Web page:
Forgotten women in history: Amelia Jenks Bloomer
Welcome to a new series that will remind you about some cool women who you should acknowledge. Allocate some of that brain space which is reserved for TikToks and impress your feminist friends with a CliffsNotes story of… Amelia Jenks Bloomer.
If anyone has heard of Amelia Jenks Bloomer, it might be for popularising women wearing pants.
Amelia was born in upstate New York in 1818. She only attended school for a couple of years and then worked as a teacher (make that make sense). She wasn’t a teacher for very long, soon moving to a different town with her sister and moving in with a young family as a governess and tutor.
In 1840, at the age of 22, Amelia Jenks married law student Dexter Bloomer. Amelia and Dexter agreed to remove any mention of ‘obey’ in their marriage vows. After marriage, they moved in with Dexter’s friend/business partner and his wife. Dexter and Isaac founded and co-edited the local newspaper Seneca Falls County Courier. After the marriage, Dexter encouraged Amelia to write pieces for the paper. They were usually social, political or moral opinions pieces, but signed as anonymous.
During this time, the temperance movement was gathering speed around the country. Multitudes of men signed a pledge to quit drinking and becoming ‘better functioning’ members of society. When the movement came to Seneca Falls, Amelia became an active member of the movement. She attended temperance meetings, praised the movement and outcomes in her column and another local newspaper. She responded to criticisms and excuses she often heard from men for needing to drink (women didn’t drink as much/as openly).
Amelia and Dexter joined the local Episcopal church around the same time. She always held Christian values, but was known to make some criticisms of the portrayal of women in the Bible being “strained and unnatural”. She also firmly believed that the Bible holistically teaches that men and women are equal.
Also during this time, the feminism movement was starting to make noise. Prominent figures in this movement Lucretia Mott and Elizabeth Cady Stanton were refused entry to an anti-slavery convention because they were women, and began a campaign for women’s rights. These included the right to hold property, vote and hold political office. In 1848, these women assisted in running the first ever women’s rights convention, called the Seneca Falls Convention. There was a petition put forth calling for these changes and 100 of the 300 attendees signed it. Amelia didn’t sign, but she was very inspired.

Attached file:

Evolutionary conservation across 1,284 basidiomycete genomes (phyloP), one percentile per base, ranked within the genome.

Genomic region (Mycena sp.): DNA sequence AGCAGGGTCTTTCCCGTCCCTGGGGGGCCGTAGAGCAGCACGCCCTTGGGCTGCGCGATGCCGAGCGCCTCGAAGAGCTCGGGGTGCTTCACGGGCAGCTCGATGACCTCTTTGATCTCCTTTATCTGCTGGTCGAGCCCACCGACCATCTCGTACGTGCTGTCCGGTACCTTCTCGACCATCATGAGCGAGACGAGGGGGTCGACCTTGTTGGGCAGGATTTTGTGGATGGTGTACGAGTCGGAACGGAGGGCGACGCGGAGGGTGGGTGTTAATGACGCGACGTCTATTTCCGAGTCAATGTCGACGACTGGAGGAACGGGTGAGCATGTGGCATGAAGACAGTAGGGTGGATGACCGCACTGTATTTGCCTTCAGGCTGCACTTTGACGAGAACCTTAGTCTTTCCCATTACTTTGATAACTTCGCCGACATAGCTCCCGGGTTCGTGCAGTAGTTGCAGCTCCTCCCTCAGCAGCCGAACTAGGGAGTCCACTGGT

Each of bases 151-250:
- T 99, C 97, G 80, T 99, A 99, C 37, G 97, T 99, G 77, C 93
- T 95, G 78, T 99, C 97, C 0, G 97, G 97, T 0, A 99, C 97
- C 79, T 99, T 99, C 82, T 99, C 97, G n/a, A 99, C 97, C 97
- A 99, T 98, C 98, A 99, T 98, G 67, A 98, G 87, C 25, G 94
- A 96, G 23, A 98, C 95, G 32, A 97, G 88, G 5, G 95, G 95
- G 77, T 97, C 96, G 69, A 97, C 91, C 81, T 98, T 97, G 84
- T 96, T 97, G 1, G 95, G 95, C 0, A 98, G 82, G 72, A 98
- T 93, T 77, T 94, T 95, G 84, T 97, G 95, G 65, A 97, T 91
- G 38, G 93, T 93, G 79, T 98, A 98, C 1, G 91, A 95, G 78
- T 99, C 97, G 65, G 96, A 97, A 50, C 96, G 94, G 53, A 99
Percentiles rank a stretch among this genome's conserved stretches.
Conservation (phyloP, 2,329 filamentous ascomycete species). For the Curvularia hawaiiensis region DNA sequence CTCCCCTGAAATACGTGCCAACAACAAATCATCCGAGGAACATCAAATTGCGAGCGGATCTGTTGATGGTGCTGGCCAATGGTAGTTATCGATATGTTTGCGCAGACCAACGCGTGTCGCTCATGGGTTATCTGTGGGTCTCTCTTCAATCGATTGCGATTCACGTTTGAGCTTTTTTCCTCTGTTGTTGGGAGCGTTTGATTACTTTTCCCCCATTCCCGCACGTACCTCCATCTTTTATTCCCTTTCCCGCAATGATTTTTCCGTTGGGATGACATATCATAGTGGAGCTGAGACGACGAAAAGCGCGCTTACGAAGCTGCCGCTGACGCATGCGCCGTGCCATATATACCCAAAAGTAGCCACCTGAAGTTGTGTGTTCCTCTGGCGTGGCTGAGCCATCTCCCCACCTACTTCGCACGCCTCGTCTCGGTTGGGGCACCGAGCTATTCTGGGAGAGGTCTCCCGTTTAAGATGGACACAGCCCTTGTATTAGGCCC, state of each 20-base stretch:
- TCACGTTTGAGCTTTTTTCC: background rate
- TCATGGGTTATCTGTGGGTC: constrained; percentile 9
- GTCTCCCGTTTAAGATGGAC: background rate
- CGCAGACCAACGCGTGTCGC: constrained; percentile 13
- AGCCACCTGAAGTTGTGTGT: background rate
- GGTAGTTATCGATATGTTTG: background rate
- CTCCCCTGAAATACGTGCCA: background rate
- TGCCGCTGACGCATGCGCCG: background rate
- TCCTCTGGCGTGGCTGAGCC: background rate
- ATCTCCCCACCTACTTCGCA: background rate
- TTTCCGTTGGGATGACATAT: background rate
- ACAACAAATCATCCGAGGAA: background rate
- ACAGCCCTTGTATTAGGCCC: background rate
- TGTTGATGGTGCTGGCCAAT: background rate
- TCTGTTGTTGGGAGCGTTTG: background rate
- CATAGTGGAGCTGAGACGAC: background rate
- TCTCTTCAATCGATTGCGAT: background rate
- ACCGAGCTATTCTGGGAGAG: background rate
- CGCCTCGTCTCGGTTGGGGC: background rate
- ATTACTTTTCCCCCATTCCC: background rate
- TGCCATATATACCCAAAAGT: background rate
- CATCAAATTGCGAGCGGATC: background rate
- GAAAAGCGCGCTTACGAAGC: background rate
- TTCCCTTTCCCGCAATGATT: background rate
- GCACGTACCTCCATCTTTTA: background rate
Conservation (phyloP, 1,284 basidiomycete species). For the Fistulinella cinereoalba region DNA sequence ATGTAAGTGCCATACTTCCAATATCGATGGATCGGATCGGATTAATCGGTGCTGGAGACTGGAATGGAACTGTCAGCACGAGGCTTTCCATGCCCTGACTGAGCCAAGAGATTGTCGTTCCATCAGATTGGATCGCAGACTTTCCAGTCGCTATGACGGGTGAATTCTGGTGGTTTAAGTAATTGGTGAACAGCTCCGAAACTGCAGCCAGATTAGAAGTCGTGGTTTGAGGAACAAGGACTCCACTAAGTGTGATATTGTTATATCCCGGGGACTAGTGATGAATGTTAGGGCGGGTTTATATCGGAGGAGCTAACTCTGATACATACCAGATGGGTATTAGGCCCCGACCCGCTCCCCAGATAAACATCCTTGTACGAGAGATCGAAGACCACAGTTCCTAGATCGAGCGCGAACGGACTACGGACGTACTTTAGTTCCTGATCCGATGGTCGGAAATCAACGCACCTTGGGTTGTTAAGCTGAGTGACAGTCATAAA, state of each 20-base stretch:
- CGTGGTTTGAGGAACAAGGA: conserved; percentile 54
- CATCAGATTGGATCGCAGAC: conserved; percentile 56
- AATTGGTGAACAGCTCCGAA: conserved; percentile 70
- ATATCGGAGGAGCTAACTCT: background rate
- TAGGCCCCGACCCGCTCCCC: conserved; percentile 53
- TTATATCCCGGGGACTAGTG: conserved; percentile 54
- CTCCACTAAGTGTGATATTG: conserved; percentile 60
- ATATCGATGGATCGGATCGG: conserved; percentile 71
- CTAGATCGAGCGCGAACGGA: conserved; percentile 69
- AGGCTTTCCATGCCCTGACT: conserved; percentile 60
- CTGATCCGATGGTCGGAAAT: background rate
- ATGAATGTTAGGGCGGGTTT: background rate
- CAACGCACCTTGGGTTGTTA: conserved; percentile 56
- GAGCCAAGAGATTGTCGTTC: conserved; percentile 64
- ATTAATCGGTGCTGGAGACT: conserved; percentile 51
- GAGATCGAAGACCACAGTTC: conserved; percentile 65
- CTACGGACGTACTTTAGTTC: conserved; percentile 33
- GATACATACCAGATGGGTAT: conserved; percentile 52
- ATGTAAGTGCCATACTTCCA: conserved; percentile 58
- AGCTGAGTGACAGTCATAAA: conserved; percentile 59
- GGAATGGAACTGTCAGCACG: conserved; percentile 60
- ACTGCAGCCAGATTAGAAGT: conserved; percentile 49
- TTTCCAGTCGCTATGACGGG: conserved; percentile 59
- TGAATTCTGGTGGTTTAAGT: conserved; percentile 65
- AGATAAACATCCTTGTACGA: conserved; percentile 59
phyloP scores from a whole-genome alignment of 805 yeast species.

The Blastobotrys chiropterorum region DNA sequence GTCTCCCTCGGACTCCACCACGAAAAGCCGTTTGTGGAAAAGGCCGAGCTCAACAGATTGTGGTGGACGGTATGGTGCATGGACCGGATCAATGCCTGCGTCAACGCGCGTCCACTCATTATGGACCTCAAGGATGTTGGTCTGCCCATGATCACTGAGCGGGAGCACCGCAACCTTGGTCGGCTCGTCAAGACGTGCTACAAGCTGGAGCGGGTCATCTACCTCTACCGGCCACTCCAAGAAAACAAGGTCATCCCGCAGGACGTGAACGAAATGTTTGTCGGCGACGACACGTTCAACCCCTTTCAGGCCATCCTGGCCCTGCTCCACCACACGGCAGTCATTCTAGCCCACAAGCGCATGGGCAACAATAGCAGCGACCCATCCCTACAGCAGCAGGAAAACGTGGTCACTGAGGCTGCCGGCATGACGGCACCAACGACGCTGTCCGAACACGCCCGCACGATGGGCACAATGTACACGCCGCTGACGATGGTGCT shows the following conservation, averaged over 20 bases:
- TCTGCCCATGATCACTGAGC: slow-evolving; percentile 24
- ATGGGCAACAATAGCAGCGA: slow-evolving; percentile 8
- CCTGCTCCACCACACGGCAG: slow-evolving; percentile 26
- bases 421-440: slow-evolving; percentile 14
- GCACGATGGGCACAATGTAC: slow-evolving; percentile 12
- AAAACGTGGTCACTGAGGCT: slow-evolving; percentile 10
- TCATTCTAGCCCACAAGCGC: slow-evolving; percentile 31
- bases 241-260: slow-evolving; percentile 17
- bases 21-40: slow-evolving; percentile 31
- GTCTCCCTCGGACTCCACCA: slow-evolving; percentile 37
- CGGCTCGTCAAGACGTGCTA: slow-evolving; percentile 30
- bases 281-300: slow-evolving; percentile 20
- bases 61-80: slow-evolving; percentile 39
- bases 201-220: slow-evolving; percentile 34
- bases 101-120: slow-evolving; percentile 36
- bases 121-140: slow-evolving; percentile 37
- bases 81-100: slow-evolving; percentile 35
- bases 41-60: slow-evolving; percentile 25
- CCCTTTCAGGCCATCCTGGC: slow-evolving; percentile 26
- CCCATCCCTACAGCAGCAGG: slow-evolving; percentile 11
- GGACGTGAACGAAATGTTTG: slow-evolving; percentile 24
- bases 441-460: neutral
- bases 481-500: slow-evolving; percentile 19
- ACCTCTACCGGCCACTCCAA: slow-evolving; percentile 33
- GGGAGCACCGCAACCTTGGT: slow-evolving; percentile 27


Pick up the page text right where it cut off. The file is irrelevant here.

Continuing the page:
The next year, she started her own newspaper called The Lily. It was the first newspaper to be edited by and written for women. The paper started as a temperance journal, but began to slowly included more feminist writings as Elizabeth Cady Stanton joined the staff.
While the masthead of The Lily stated it was “published by a committee of ladies”, it was well known that Amelia was the editor and publisher. The masthead was later changed to reflect this.
Temperance was an interesting subculture of first wave feminism. This was intertwined in the women’s rights movements since men had control over the family’s money and could blow it all on alcohol. Many conservative women were drawn to temperance societies because of the negative behaviours men adopted when drinking, and alcohol induced domestic violence. The women’s temperance movement slowly became associated with women’s suffrage. It was a more ‘respectable’ association for women to join when the suffragettes were being seen as ‘too radical’.
In 1850, Amelia Jenks Bloomer perhaps made history by introducing Susan B Anthony and Elizabeth Cady Stanton who became an extremely important duo in the women’s rights and suffrage movement.
Amelia’s most famous work was reforming dress norms. She didn’t invent pants for women, but wore the outfit often and wrote a myriad of articles about it in The Lily. She wrote articles about the hazards and restrictions caused by dresses and corsets, options in styling, illustrations, sewing instructions and testimonials of other women who wore the style. Since she was so well known for this style, the pants became known as “bloomers”.
Bloomer wrote in The Lily “As soon as it became known that I was wearing the new dress, letters came pouring in upon me by the hundreds from women all over the country making inquiries about the dress and asking for patterns – showing how ready and anxious women were to throw off the burden of long, heavy skirts.”
The Lily became a symbol of women’s autonomy over dress and blew up from a circulation of 500 a month to 4000 a month.
While Amelia Jenks Bloomer isn’t one of the most famous of the suffragists, she was undoubtedly an important figure. She introduced two of the most prominent members from this movement, she was such a major influence in dress reform that the article was named after her; and later in her life she became president of the Iowa Woman Suffrage Association.
“ Statue, called "When Anthony Met Stanton", immortalizing the 1851 meeting of Elizabeth Cady Stanton, Susan B. Anthony and Amelia Bloomer in Seneca Falls, New York.”